Quarterly Review: Primordial, Dead Meadow, Taarna, MaidaVale, Black Willows, Craang, Fuzz Lord, Marijannah, Cosmic Fall, Owl

Posted in Reviews on April 9th, 2018 by JJ Koczan

Quarterly-Review-Spring-2018

Okay, so this is it. The Quarterly Review definitely ends today. I’m not sneaking in a seventh day tomorrow or anything like that. This is it. The last batch of 10, bringing us to a grand total of 60 records reviewed between last Monday and now. That’s not too bad, if you think about it. Me, I’m a little done thinking about it, and if you’ll pardon me, I’m going to enjoy the time between now and late June/early July, in which for the most part I’ll be writing about one record at a time. The thought feels like a luxury after this week.

But hey, we made it. Thanks for reading along the way.

Quarterly Review #51-60:

Primordial, Exile Amongst the Ruins

primordial exile amongst the ruins

Primordial’s flair for the epic has not at all abated over the years. The Irish post-black-metal forerunners follow-up 2014’s Where Greater Men Have Fallen with Exile Amongst the Ruins (on Metal Blade), and though there’s plenty of charge in “To Hell or the Hangman,” “Sunken Lungs” or “Upon Our Spiritual Deathbed,” with frontman Alan Averill proselytizing declarations as grandly as ever, one might read a certain amount of fatigue into the lyrics of songs like “Stolen Years” and the 10-minute closer “Last Call.” Granted, Exile Amongst the Ruins is 65 minutes long, so I don’t think the band has run out of things to say, but could it be that the cycle of writing, recording and touring is starting to wear on them some 25 years after their founding? I wouldn’t know or speculate, and like I said, Exile Amongst the Ruins retains plenty of its sonic force, the layering of the title-track and the preceding “Where Lie the Gods” offering a depth of sound to complement the complexity of their themes.

Primordial on Thee Facebooks

Primordial at Metal Blade website

 

Dead Meadow, The Nothing They Need

dead meadow The Nothing They Need

Utter masters of their domain, Los Angeles’ Dead Meadow – comprised of guitarist/vocalist Jason Simon, bassist Steve Kille and drummer Juan Londono – mark 20 years of the band with the eight songs of The Nothing They Need (on Xemu Records), bringing in former members for guest spots mostly on drums but also guitar across a rich tapestry of moods, all of which happen to be distinctly Dead Meadow’s own. The ramble in opener “Keep Your Head” or “I’m So Glad” is unmistakable, and the fuzz of the six-minute “Nobody Home” bounces with a heavy psychedelic groove that should be nothing less than a joy to the converted. Recorded in their rehearsal space, released on their own label and presented with their own particularly blend of indie pulse, psych dreamscaping and more weighted tone, a song like the swaying eight-minute “The Light” is a reminder of everything righteous Dead Meadow have accomplished in their two decades, and of the vast spread their influence has taken on in that time. Perhaps the greatest lesson of all is that no matter who’s involved, Dead Meadow sound like Dead Meadow, which is about the highest compliment I can think of to pay them.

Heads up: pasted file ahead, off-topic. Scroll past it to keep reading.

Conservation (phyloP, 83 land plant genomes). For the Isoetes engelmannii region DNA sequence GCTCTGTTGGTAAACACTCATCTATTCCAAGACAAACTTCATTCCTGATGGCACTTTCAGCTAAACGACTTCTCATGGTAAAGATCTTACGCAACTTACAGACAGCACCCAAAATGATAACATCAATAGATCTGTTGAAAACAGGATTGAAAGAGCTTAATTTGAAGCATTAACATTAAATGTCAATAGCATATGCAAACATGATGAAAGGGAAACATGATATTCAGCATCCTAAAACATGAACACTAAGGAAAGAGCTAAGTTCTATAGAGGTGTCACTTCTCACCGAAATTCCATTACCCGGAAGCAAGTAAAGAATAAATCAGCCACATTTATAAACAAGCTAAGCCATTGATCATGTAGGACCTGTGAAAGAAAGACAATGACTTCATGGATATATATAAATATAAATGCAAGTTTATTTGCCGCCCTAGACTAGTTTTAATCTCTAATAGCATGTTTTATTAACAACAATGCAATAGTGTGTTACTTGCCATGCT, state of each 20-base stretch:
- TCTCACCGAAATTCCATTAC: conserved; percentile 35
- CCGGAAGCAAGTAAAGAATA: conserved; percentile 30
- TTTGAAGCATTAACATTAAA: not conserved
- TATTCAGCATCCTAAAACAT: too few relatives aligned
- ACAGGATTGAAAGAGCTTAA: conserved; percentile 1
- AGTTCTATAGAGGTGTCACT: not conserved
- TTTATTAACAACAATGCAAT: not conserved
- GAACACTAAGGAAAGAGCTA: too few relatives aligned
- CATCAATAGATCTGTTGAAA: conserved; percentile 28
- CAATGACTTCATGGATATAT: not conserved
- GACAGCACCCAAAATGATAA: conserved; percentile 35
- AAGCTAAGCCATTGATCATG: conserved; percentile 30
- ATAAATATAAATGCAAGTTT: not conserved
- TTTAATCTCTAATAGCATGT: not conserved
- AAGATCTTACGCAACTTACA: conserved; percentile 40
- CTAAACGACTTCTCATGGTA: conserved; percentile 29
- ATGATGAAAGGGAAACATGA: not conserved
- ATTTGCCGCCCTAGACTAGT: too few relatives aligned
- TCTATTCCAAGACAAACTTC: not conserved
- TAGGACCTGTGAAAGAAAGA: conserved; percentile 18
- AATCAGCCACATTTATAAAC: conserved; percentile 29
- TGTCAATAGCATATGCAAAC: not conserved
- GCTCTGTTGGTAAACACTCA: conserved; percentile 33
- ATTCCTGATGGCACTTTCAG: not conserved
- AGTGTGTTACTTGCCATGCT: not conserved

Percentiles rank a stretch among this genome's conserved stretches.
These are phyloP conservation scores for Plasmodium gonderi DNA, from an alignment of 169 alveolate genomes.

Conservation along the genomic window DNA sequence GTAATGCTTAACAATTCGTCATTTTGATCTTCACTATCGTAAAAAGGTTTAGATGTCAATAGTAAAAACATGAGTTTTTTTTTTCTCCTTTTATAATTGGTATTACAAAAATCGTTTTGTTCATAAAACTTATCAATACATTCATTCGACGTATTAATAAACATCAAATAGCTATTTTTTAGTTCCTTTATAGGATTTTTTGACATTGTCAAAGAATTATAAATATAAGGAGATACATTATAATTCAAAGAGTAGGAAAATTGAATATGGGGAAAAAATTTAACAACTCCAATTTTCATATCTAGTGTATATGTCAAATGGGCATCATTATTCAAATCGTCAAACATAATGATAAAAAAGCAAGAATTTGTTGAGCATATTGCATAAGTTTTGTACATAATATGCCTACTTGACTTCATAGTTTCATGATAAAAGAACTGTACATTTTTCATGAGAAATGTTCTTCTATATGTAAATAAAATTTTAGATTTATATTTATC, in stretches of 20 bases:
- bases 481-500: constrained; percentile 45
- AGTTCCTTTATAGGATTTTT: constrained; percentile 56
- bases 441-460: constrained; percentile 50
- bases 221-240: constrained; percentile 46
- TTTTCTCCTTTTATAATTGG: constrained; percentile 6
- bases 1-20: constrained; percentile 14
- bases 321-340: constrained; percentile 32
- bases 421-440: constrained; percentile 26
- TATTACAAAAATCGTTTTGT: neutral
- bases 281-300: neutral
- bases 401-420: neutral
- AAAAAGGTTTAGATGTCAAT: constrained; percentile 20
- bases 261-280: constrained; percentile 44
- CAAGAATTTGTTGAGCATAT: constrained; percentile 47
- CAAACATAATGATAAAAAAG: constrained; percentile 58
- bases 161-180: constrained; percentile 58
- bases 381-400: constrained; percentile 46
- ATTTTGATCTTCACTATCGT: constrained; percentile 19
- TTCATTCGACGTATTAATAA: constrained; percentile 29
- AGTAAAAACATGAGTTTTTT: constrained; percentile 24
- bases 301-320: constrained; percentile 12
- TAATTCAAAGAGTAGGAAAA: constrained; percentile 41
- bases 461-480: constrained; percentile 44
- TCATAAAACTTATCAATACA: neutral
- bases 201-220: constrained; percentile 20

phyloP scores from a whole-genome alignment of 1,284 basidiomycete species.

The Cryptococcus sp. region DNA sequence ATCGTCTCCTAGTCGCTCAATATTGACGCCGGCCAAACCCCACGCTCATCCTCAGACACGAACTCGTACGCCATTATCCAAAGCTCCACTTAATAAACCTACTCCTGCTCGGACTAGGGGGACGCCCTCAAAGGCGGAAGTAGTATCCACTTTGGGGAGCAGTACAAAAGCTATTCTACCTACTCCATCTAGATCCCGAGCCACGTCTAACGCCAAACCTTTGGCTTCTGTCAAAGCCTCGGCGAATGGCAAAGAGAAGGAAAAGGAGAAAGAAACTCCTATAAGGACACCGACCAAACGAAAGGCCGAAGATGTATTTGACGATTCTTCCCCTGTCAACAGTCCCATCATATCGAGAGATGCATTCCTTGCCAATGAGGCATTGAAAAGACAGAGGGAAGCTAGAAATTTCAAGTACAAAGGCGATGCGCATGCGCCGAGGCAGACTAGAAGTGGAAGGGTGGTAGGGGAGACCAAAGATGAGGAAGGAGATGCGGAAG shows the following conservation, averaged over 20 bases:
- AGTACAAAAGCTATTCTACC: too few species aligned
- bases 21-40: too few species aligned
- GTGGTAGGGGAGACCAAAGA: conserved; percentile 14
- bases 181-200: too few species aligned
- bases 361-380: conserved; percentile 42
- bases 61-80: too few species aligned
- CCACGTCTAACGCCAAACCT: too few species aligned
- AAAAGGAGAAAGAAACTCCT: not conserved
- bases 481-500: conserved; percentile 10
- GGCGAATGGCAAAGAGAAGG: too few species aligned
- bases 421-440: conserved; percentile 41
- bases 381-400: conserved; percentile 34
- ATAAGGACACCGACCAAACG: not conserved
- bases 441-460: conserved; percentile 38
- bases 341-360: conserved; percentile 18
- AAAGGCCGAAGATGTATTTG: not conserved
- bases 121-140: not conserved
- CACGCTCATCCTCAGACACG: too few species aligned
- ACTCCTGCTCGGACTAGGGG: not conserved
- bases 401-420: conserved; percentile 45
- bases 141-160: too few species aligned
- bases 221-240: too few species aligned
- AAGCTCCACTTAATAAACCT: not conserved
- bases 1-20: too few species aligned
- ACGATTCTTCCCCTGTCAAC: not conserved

Dead Meadow on Thee Facebooks

Xemu Records website

 

Taarna, Sanguine Ash

taarna sanguine ash

It’s not entirely clear what’s happening at the start of Taarna’s 29-minute single-song EP, Sanguine Ash, but the samples are vague and violent sounding and the noise behind them is abrasive. A strum and build takes hold as the Portland, Oregon, black metallers, who feature former members of Godhunter in their ranks, continue in the first couple minutes to develop a suicidal thematic, and six minutes in, a wash of static takes hold with drums behind it only to give way, in turn, to lush-sounding keys or guitar (could go either way) that patiently leads to a rumbling, roiling lurch of blacksludge. Cavern-vocals echo and cut through molasses tones and Taarna ride that malicious groove for the next several minutes until, at around 18:30, samples start again. This leads to more quiet guitar, resonant blackened thrust, noise, noise, more noise and a final emergent wash of caustic anti-metal that couldn’t possibly be clearer in its mission to challenge, repel and come across as completely fucked as it can. Done and done, you scathing bastards.